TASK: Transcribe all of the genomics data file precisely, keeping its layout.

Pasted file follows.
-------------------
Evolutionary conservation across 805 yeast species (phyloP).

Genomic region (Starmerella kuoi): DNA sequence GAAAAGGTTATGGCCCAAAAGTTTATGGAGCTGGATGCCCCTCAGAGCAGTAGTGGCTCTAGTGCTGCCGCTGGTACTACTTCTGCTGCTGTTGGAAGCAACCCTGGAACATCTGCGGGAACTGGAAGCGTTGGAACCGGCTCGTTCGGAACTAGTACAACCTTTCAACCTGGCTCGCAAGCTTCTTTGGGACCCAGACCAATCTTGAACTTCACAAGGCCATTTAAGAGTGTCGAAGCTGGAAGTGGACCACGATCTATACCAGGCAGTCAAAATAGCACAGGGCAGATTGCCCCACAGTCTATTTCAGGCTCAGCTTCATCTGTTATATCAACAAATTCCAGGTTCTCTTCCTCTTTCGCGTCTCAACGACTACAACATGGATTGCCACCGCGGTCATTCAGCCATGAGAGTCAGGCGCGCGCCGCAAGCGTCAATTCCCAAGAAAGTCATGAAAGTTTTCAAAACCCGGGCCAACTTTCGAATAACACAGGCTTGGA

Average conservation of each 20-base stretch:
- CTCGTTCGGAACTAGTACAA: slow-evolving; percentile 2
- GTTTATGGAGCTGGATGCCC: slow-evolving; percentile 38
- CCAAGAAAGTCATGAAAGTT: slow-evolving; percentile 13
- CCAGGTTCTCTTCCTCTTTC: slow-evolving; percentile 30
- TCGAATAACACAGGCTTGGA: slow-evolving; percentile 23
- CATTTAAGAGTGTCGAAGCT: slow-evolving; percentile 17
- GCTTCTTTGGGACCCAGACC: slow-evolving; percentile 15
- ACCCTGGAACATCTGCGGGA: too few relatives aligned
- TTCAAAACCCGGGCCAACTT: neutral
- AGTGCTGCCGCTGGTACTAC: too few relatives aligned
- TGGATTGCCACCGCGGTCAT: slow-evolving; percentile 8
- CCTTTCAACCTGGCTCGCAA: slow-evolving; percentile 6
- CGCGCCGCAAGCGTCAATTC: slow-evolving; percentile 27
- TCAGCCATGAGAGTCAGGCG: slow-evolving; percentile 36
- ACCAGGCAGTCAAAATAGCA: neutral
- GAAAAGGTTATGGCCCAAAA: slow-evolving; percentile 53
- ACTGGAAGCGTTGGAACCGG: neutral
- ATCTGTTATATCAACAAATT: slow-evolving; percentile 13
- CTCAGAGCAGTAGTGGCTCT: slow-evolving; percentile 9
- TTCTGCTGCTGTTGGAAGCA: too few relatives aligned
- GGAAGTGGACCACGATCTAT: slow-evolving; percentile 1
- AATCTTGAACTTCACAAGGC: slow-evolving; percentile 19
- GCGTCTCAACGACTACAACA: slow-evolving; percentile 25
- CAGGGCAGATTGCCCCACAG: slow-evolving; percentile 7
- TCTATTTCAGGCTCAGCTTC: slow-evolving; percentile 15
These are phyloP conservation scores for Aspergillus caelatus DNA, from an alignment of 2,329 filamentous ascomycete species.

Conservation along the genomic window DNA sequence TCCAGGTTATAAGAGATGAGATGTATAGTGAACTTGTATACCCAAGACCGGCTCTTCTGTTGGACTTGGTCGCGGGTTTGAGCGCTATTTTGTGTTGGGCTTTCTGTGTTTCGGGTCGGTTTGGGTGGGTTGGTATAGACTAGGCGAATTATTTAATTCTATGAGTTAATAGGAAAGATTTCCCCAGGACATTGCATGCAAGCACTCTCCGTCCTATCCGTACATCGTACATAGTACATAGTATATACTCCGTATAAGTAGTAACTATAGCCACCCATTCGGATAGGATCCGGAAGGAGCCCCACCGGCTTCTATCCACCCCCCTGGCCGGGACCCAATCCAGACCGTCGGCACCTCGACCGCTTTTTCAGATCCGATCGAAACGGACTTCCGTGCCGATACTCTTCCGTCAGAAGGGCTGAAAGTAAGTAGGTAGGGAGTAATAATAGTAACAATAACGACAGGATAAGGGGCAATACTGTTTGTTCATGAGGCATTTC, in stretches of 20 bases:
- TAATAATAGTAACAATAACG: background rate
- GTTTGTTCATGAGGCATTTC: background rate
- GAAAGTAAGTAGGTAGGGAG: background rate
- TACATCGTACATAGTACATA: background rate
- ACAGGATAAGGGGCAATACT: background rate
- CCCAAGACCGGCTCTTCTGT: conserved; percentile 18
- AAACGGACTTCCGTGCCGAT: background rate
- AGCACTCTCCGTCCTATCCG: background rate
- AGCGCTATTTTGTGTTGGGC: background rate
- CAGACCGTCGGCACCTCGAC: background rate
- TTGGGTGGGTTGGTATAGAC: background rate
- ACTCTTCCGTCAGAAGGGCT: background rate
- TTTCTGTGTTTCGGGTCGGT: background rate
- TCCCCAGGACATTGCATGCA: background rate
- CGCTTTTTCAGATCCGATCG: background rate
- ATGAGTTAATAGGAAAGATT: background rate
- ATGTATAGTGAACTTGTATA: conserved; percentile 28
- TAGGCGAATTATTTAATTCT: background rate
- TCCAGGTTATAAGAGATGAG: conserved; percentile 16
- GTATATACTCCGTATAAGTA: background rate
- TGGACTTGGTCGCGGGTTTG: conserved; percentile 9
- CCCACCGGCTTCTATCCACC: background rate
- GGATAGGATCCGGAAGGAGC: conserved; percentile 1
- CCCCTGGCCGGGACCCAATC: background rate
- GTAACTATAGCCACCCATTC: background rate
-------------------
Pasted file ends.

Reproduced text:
Evolutionary conservation across 805 yeast species (phyloP).

Genomic region (Starmerella kuoi): DNA sequence GAAAAGGTTATGGCCCAAAAGTTTATGGAGCTGGATGCCCCTCAGAGCAGTAGTGGCTCTAGTGCTGCCGCTGGTACTACTTCTGCTGCTGTTGGAAGCAACCCTGGAACATCTGCGGGAACTGGAAGCGTTGGAACCGGCTCGTTCGGAACTAGTACAACCTTTCAACCTGGCTCGCAAGCTTCTTTGGGACCCAGACCAATCTTGAACTTCACAAGGCCATTTAAGAGTGTCGAAGCTGGAAGTGGACCACGATCTATACCAGGCAGTCAAAATAGCACAGGGCAGATTGCCCCACAGTCTATTTCAGGCTCAGCTTCATCTGTTATATCAACAAATTCCAGGTTCTCTTCCTCTTTCGCGTCTCAACGACTACAACATGGATTGCCACCGCGGTCATTCAGCCATGAGAGTCAGGCGCGCGCCGCAAGCGTCAATTCCCAAGAAAGTCATGAAAGTTTTCAAAACCCGGGCCAACTTTCGAATAACACAGGCTTGGA

Average conservation of each 20-base stretch:
- CTCGTTCGGAACTAGTACAA: slow-evolving; percentile 2
- GTTTATGGAGCTGGATGCCC: slow-evolving; percentile 38
- CCAAGAAAGTCATGAAAGTT: slow-evolving; percentile 13
- CCAGGTTCTCTTCCTCTTTC: slow-evolving; percentile 30
- TCGAATAACACAGGCTTGGA: slow-evolving; percentile 23
- CATTTAAGAGTGTCGAAGCT: slow-evolving; percentile 17
- GCTTCTTTGGGACCCAGACC: slow-evolving; percentile 15
- ACCCTGGAACATCTGCGGGA: too few relatives aligned
- TTCAAAACCCGGGCCAACTT: neutral
- AGTGCTGCCGCTGGTACTAC: too few relatives aligned
- TGGATTGCCACCGCGGTCAT: slow-evolving; percentile 8
- CCTTTCAACCTGGCTCGCAA: slow-evolving; percentile 6
- CGCGCCGCAAGCGTCAATTC: slow-evolving; percentile 27
- TCAGCCATGAGAGTCAGGCG: slow-evolving; percentile 36
- ACCAGGCAGTCAAAATAGCA: neutral
- GAAAAGGTTATGGCCCAAAA: slow-evolving; percentile 53
- ACTGGAAGCGTTGGAACCGG: neutral
- ATCTGTTATATCAACAAATT: slow-evolving; percentile 13
- CTCAGAGCAGTAGTGGCTCT: slow-evolving; percentile 9
- TTCTGCTGCTGTTGGAAGCA: too few relatives aligned
- GGAAGTGGACCACGATCTAT: slow-evolving; percentile 1
- AATCTTGAACTTCACAAGGC: slow-evolving; percentile 19
- GCGTCTCAACGACTACAACA: slow-evolving; percentile 25
- CAGGGCAGATTGCCCCACAG: slow-evolving; percentile 7
- TCTATTTCAGGCTCAGCTTC: slow-evolving; percentile 15
These are phyloP conservation scores for Aspergillus caelatus DNA, from an alignment of 2,329 filamentous ascomycete species.

Conservation along the genomic window DNA sequence TCCAGGTTATAAGAGATGAGATGTATAGTGAACTTGTATACCCAAGACCGGCTCTTCTGTTGGACTTGGTCGCGGGTTTGAGCGCTATTTTGTGTTGGGCTTTCTGTGTTTCGGGTCGGTTTGGGTGGGTTGGTATAGACTAGGCGAATTATTTAATTCTATGAGTTAATAGGAAAGATTTCCCCAGGACATTGCATGCAAGCACTCTCCGTCCTATCCGTACATCGTACATAGTACATAGTATATACTCCGTATAAGTAGTAACTATAGCCACCCATTCGGATAGGATCCGGAAGGAGCCCCACCGGCTTCTATCCACCCCCCTGGCCGGGACCCAATCCAGACCGTCGGCACCTCGACCGCTTTTTCAGATCCGATCGAAACGGACTTCCGTGCCGATACTCTTCCGTCAGAAGGGCTGAAAGTAAGTAGGTAGGGAGTAATAATAGTAACAATAACGACAGGATAAGGGGCAATACTGTTTGTTCATGAGGCATTTC, in stretches of 20 bases:
- TAATAATAGTAACAATAACG: background rate
- GTTTGTTCATGAGGCATTTC: background rate
- GAAAGTAAGTAGGTAGGGAG: background rate
- TACATCGTACATAGTACATA: background rate
- ACAGGATAAGGGGCAATACT: background rate
- CCCAAGACCGGCTCTTCTGT: conserved; percentile 18
- AAACGGACTTCCGTGCCGAT: background rate
- AGCACTCTCCGTCCTATCCG: background rate
- AGCGCTATTTTGTGTTGGGC: background rate
- CAGACCGTCGGCACCTCGAC: background rate
- TTGGGTGGGTTGGTATAGAC: background rate
- ACTCTTCCGTCAGAAGGGCT: background rate
- TTTCTGTGTTTCGGGTCGGT: background rate
- TCCCCAGGACATTGCATGCA: background rate
- CGCTTTTTCAGATCCGATCG: background rate
- ATGAGTTAATAGGAAAGATT: background rate
- ATGTATAGTGAACTTGTATA: conserved; percentile 28
- TAGGCGAATTATTTAATTCT: background rate
- TCCAGGTTATAAGAGATGAG: conserved; percentile 16
- GTATATACTCCGTATAAGTA: background rate
- TGGACTTGGTCGCGGGTTTG: conserved; percentile 9
- CCCACCGGCTTCTATCCACC: background rate
- GGATAGGATCCGGAAGGAGC: conserved; percentile 1
- CCCCTGGCCGGGACCCAATC: background rate
- GTAACTATAGCCACCCATTC: background rate